The Apollo packs a single 6-watt speaker, which can operate sound-only as a Bluetooth speaker when you are not projecting, as is true with the Nebula Capsule II’s 8-watt speaker. 

Battery life

Built into the Apollo is a rechargeable 9,750mAh battery, which, according to Anker, can last for up to 4 hours of video playback on a charge. In testing, it indeed delivered long battery life, making it ideal for portable use. The Nebula Capsule II, which is better suited as a home projector, is rated to last 2.5 hours.

Easy use

When the Apollo is turned on, the Nebula logo turns red, and five white virtual buttons flank it: home, return, mouse (cursor), plus, and minus (for volume control). The center of the top becomes a touch pad. If you don’t touch the panel for five seconds or so, the control buttons disappear, but you can rematerialize them simply by touching the top.


Apollo runs on Android 7.1, which is the tablet version of Android and not the official Android TV OS you get with the Capsule 2 projector, which supports Netflix HD and Chromecast, which is not supported on the Apollo projector.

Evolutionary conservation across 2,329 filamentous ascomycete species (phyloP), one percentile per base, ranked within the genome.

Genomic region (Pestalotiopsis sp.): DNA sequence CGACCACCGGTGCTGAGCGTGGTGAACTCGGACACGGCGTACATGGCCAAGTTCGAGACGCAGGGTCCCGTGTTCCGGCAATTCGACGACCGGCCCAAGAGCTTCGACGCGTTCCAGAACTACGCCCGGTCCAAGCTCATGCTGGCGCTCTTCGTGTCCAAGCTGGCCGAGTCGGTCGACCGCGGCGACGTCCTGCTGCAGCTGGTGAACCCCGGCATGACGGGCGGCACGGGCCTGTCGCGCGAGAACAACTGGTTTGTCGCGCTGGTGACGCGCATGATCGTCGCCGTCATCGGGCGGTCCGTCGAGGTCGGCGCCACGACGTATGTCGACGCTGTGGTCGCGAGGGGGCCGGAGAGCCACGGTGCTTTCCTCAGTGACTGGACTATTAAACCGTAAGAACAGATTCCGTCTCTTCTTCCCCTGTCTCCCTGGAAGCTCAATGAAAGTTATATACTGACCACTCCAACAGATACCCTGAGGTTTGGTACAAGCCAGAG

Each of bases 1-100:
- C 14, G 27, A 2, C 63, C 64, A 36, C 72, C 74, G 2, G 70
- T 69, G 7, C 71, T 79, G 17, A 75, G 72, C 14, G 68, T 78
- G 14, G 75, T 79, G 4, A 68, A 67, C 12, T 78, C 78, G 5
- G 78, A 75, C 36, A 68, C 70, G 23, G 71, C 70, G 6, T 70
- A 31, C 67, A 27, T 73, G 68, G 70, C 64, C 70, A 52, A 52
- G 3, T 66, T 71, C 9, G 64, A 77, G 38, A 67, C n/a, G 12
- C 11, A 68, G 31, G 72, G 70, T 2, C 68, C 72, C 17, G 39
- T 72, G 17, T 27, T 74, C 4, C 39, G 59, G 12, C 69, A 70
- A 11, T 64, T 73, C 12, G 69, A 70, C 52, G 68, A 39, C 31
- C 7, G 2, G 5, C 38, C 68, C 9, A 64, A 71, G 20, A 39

Regarding screen casting/mirroring, you cannot mirror or screencast copyrighted content, including streaming apps. So, if you want to watch content from Hulu or Netflix, you will need to download and use the Hulu and Netflix apps directly through Apollo.

Anker Nebula Apollo Wi-Fi mini projector 200 ANSI lumen portable projector Performance review

The Apollo runs Android 7.1, while the Nebula Capsule II runs the Android TV OS. Regardless of the Android flavor, the principle is the same: You can run preloaded Android apps and download new ones from the App Store over the Wi-Fi connection, as well as tweak a wealth of settings as you would on a smartphone.